So I went to the benefit for Tigray at the National Museum of Puerto Rican Arts and Culture—about 30 chefs dishing up cool stuff to benefit residents of that wartorn region in Ethiopia. Nobody from Eater, which had slammed the Chicago food community for its response to Ukraine versus its response to Tigray, was there, so I asked a few chefs about Eater’s argument. Eyes were rolled, let’s just say. (It would be easy to point at the big fat systemic elephant in the Eater room: bias.) Anyway, it was a soldout crowd of 200, with some unusual things on offer versus what you customarily see at such events—like the Ethiopian dish from event leader Tigist Reda’s Demera; you don’t see a lot of injera (the spongy, sour breadstuff used as a base for many Ethiopian dishes) at benefits like this. There were a couple of items auctioned (like dinner in Rick Bayless’ garden) that raised over $15,000 that might as well. (You can see more pics here.)

I was chatting with Sarah Stegner there—Stegner was one of the ones who saw Reda struggling to get attention for her fundraising efforts, and helped bring in a host of heavy hitter chefs—and she said much of the same group of chefs was working on a benefit for Puerto Rico following the hurricane damage there. That event will be this Wednesday, 6 to 9 pm, again at the National Museum of Puerto Rican Arts and Culture in Humboldt Park; go here for tickets and more details.

Anyway it was, as so often, a pleasure to see the commitment of the Chicago chef community to coming out, feeding people and supporting a good cause. Local food media should check it out!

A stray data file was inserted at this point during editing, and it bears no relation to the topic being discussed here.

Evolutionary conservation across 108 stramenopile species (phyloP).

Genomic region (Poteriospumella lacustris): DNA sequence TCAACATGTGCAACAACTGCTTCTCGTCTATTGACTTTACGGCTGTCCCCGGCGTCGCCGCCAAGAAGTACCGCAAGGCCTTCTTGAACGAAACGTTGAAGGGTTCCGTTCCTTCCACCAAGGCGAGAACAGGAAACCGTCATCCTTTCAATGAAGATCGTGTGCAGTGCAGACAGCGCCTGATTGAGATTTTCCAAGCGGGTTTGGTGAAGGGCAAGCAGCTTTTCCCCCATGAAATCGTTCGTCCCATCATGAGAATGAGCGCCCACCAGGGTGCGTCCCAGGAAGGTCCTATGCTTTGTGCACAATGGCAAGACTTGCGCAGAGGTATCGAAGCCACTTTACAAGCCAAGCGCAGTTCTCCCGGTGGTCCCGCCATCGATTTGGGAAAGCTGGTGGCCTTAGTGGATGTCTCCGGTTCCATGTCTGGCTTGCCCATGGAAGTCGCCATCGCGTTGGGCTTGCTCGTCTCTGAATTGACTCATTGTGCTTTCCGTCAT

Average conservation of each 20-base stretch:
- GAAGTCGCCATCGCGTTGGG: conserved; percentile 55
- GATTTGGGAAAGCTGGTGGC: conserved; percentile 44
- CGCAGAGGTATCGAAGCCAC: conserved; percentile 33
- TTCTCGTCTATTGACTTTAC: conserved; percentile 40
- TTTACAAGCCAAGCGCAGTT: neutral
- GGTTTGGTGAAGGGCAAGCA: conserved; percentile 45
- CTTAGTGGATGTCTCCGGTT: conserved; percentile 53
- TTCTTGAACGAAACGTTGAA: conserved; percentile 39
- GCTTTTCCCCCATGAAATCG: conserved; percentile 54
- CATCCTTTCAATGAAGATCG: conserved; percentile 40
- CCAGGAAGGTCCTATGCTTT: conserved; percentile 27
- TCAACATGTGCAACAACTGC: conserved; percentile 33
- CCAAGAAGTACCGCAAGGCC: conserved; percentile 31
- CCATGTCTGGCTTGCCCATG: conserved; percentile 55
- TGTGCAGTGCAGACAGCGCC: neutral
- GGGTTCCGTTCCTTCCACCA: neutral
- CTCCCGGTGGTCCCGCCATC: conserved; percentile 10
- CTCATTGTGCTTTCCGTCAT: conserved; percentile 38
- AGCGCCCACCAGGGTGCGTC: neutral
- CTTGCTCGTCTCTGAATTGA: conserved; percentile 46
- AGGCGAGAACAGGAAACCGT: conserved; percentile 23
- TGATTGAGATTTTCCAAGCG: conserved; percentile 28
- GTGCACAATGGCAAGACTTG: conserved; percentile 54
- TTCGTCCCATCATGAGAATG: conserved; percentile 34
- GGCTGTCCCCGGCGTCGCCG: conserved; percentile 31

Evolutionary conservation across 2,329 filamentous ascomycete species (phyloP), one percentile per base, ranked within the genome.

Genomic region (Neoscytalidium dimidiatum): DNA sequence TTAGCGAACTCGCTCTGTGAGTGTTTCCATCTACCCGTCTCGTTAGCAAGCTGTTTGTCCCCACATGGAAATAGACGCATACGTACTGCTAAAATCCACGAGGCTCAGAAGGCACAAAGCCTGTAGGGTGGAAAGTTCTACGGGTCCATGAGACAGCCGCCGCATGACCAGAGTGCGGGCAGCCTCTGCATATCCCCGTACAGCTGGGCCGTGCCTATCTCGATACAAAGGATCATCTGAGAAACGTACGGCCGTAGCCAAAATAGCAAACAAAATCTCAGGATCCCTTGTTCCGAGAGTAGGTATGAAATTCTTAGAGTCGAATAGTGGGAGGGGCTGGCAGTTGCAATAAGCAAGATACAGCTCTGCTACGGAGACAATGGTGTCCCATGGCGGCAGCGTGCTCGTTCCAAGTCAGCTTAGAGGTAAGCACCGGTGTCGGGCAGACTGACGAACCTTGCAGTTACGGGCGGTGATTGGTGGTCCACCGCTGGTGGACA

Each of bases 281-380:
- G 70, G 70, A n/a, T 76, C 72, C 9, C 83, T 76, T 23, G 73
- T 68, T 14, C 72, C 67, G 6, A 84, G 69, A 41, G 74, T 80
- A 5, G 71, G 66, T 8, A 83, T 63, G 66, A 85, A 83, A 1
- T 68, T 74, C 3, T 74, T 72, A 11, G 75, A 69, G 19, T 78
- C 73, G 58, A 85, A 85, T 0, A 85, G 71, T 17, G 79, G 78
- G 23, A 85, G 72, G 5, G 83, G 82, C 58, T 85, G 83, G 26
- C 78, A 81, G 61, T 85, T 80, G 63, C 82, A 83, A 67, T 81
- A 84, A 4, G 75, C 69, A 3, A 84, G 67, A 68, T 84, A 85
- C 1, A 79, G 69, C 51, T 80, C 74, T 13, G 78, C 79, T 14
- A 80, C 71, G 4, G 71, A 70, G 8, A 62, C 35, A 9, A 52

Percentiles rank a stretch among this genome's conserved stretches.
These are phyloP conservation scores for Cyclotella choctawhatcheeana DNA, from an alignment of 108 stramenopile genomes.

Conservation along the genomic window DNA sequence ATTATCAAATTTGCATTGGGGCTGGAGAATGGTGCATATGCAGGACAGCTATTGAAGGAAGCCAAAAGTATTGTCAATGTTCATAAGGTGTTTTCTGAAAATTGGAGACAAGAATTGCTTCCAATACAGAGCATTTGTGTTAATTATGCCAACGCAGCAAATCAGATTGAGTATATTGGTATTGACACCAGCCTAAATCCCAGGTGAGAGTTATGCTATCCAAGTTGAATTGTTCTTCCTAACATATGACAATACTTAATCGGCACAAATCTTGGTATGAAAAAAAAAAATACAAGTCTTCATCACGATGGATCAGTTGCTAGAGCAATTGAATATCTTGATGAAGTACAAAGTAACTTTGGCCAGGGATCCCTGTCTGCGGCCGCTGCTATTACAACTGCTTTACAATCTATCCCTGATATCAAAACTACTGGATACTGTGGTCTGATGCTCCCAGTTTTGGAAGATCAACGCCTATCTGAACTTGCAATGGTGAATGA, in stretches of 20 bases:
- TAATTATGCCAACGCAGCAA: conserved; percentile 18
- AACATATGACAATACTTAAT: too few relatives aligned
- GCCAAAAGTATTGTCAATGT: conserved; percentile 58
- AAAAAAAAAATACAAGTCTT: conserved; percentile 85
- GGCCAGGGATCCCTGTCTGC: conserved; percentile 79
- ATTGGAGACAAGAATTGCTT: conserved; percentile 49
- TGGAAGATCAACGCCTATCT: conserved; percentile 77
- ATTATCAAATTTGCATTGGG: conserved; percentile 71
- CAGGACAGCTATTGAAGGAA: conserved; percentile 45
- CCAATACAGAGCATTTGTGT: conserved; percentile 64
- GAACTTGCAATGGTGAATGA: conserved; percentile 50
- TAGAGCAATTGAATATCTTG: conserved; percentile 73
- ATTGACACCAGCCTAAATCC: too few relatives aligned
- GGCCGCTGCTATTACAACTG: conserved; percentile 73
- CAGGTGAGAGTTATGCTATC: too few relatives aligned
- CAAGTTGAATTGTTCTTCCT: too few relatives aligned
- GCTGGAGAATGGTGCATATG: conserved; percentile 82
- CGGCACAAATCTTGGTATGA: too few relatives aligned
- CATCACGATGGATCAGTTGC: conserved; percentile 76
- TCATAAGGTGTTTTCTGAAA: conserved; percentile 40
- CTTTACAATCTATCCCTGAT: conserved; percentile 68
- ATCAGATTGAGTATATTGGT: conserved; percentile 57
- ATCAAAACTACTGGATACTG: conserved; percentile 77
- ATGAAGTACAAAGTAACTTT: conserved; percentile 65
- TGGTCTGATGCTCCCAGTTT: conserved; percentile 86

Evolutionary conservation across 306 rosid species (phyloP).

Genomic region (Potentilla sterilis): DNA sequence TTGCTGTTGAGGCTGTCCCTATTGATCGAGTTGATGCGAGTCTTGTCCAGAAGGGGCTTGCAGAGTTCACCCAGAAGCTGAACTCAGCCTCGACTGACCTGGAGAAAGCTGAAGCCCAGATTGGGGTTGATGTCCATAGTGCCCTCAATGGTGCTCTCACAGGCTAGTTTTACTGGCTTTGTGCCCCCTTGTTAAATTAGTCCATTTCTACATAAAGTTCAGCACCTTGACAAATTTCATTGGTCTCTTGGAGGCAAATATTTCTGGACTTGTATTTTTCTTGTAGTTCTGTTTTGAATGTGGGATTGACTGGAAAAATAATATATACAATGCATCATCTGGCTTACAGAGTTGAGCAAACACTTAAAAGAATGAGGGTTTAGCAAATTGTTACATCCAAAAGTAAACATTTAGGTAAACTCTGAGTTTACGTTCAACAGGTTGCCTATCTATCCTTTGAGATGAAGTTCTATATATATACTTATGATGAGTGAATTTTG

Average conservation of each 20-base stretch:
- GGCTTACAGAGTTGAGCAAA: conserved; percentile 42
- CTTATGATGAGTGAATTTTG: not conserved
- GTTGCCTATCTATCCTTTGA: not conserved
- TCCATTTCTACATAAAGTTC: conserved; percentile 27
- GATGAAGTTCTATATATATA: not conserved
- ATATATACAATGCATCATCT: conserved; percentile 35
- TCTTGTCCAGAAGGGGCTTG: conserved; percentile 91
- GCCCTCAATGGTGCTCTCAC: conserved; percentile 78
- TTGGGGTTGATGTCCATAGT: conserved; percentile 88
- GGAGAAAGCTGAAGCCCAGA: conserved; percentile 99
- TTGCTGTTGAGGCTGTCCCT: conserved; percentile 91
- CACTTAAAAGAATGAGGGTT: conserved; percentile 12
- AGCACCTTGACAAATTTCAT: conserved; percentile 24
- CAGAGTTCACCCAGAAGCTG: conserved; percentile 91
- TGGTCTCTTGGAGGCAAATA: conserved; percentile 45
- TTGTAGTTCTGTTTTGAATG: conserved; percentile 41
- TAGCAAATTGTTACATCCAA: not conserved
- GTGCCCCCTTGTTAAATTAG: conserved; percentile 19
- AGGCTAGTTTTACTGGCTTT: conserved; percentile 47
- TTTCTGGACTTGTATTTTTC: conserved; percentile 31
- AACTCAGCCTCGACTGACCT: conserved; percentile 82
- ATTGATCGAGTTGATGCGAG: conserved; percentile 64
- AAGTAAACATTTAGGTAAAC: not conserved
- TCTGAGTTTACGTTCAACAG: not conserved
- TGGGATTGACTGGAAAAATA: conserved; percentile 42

Iliana Regan’s second book—Fieldwork: A Forager’s Memoir—has been announced and will come out in January from Agate Midway. (Why yes, that is the same publisher as my upcoming—someday!—oral history of Chicago restaurants.) Anyway, for a preview check out an excerpt from the book at Esquire:

Our yeasty farmhouse was carbonated like a jar of sauerkraut that needed to be burped, always on the brink of explosion. That old place had its own central nervous system. It flushed out its systems below the ground with things we did that didn’t serve it, and pushed up the things that did. The xylem in the mulberry tree pulled up the rainwater from near the top of the slope where its roots went down under the ditch out front, where the hazelnuts were, and the water coursed through all the limbs, exiting through the millions of mouths on the undersides of its leaves, because the roots were capillaries and the garden pulsed like kidneys and the trees breathed like lungs and the gland-like fruits on the cherry tree shone like ornaments under lights, heavy and low, and when they pulled the branches down I could pick most of them. The peaches were fuzzy like arm hair and the raspberries were tiny beating hearts because the farmhouse was alive.


The New York Times published a list of 50 new places they like around the country. It’s not a list of fancy schmancy places, as you can tell from the name of one they mention, in Phoenix, Kebab Grill N Go. Anyway, two places in Chicago get a mention: Dear Margaret is not so surprising: